About Cancer and the LGBTQ+ Community
Cancer is devastating for anyone, with its impact often affecting all aspects of a person’s life. However, the challenges of navigating a cancer diagnosis can be even more difficult for members of the LGBTQ+ community, who often face discrimination and disparities in health care.
Research on LGBTQ+ cancer disparities shows that sexual- and gender-minority patients report lower satisfaction with their medical care and treatment than those who identify as heterosexual or cisgender.
Not only do many of these individuals not have access to the same level of quality health care as those who do not identify as LGBTQ+, but the fear of discrimination may prevent them from seeking the treatment they need.
Additionally, LGBTQ+ cancer patients may not have the support of their family or feel like they don’t belong in mainstream support groups. This is especially true of transgender patients or those who live in rural areas.
Thankfully, there are many support resources that those in the LGBTQ+ community can rely on as they navigate a cancer diagnosis.
General LGBTQ+ Cancer Support Groups & Other Resources
Several national organizations support LGBTQ+ cancer patients by sharing information, conducting research, and providing helpful resources.
These groups include:
- Gay and Lesbian Medical Association (GLMA): GLMA is the largest and oldest association of LGBTQ+ and allied health care providers. The group conducts research to improve health outcomes for those in the community, advocates to promote inclusive health care policies, and educates medical professionals on LGBTQ+ health.
- National Coalition for LGBTQ Health: This group focuses on improving the health of LGBTQ+ individuals through advocacy, education, and research at the local and federal level.
- National LGBT Cancer Network: The website for this group offers a wide array of cancer support resources and runs peer-support groups over Zoom for LGBTQ+ people who have cancer or are survivors.
- National LGBT Cancer Project: Recognized as the nation’s first LGBTQ+ cancer survivor support and advocacy nonprofit, this organization runs an online support community called “Out With Cancer.”
- OutPatients: This organization provides online peer support meetings for LGBTQ+ individuals to talk openly about their experiences with cancer.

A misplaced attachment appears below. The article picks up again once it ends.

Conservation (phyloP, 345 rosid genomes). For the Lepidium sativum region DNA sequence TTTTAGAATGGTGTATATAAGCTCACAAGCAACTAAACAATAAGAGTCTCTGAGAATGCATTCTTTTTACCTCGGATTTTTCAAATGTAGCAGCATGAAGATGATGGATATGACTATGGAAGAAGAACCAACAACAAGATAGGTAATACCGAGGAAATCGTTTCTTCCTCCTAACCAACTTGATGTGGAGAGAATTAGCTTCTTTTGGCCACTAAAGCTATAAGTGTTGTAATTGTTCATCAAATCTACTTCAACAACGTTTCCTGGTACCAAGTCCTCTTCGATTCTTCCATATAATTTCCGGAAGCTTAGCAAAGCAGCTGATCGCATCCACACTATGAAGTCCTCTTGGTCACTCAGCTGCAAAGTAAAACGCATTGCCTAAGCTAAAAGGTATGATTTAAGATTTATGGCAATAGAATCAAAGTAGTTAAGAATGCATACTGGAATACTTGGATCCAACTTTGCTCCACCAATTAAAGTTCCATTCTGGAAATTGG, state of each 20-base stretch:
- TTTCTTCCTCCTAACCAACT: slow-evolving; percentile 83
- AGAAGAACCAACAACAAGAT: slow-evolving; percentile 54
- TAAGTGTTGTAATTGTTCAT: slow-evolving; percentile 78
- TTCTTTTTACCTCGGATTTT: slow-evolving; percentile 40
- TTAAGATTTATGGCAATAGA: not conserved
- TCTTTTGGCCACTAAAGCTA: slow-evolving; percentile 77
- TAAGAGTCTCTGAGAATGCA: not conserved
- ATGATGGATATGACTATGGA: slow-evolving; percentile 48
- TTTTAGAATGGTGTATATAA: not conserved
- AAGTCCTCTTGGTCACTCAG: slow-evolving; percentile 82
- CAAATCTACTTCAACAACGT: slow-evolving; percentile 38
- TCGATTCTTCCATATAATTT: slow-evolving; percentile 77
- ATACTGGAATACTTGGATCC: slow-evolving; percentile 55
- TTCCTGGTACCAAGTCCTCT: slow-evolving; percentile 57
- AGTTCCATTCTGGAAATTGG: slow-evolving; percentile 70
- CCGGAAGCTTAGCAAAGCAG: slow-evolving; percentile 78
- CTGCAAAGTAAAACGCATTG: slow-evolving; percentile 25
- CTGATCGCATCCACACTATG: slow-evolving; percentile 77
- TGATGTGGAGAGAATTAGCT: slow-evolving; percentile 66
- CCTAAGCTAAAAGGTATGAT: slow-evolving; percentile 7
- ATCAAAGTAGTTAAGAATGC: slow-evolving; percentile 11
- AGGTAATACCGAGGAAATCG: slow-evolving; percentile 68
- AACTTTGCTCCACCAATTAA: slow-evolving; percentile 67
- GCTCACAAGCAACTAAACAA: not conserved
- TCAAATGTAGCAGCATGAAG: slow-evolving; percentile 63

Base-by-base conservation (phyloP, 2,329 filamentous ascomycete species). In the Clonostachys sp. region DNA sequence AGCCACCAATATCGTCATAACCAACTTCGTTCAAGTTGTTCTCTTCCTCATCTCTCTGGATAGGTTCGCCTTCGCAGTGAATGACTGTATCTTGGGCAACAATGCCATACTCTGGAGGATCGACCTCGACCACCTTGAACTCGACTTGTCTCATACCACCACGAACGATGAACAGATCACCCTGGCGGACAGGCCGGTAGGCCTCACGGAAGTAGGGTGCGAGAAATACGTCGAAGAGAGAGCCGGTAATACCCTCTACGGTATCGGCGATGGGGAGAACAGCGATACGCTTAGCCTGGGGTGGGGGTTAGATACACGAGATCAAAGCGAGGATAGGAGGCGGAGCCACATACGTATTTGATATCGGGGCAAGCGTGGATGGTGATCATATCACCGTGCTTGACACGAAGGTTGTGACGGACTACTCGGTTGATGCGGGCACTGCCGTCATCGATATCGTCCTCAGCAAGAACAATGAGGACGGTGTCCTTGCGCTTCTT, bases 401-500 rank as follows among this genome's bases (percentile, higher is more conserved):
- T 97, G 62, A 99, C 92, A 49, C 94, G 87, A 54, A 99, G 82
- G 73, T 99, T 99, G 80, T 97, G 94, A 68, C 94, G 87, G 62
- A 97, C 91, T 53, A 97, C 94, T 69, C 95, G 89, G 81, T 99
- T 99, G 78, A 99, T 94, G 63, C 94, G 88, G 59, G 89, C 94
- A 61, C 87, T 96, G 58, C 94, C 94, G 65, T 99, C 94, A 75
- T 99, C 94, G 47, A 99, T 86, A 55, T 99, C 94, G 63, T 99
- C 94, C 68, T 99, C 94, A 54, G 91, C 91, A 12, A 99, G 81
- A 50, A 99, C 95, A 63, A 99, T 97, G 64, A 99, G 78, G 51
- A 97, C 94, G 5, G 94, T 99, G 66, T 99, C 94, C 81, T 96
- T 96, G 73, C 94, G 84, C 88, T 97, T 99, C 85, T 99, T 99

LGBTQ+ cancer patients may also benefit from getting help from a professional therapist or counselor. You can search for LGBTQ+ friendly therapists online or ask your cancer care team for recommendations.
Many cancer centers have social workers and therapists who can help patients come to terms with their diagnosis and navigate treatment.
Cancer Support Resources by LGBTQ+ Group
In addition to general resources that support all members of the LGBTQ+ community, some organizations provide support to specific groups within the LGBTQ+ umbrella.
Lesbian women face an increased risk of cancer since many fail to get preventative care, such as pap smears and mammograms.
Cancer resources for lesbians include:
- Lesbian Cancer Survivors and Caregivers: This Facebook support group provides a safe space for cancer patients, survivors, and caregivers to share their experiences.
- National LGBT Cancer Project: This national organization runs different support groups based on cancer diagnosis.
You can search social media for similar groups or look for support resources for women that are LGBTQ+ friendly.
Gay men are at an increased risk of certain cancers due to risk factors like tobacco use, drug and alcohol use, and HIV infection.
Cancer resources for gay men include:
- MaleCare: This group offers in-person and online support groups, including ones for gay and bisexual men with prostate cancer and breast cancer.
- Zero Prostate Cancer: This organization is dedicated to providing support for prostate cancer patients who are gay or bisexual men or transgender women.
Transgender individuals face one of the highest rates of discrimination in health care, so people in this group need access to culturally competent and informed cancer care.
Cancer resources for transgender people include:
- CoppaFeel!: This organization focuses on preventive screenings and education about breast cancer, including special resources for transgender and nonbinary individuals.
- Transgender Cancer Patient Project: This project provides informational articles and other resources aimed at destigmatizing patient experiences and degendering health care. It also has a library of zines (small, self-published works) written by transgender cancer patients.
- Transgender Cancer Network: Led by a transgender man with cancer, this Facebook group provides connection and community for transgender people battling cancer.
According to the National Cancer Institute (NCI), the median age for a cancer diagnosis is 66.
Following a diagnosis, older community members may be less likely to get the medical care they need because of discrimination they’ve experienced in the past. They are also less likely to have children or other family to provide support.
Sage Advocacy & Services for LGBTQ+ Elders provides various support tools and resources, including ones on health care and caregiving, to LGBTQ+ elders. Sage also runs a national LGBTQ+ elder hotline available 24/7 that seniors in crisis can use to talk to a certified responder.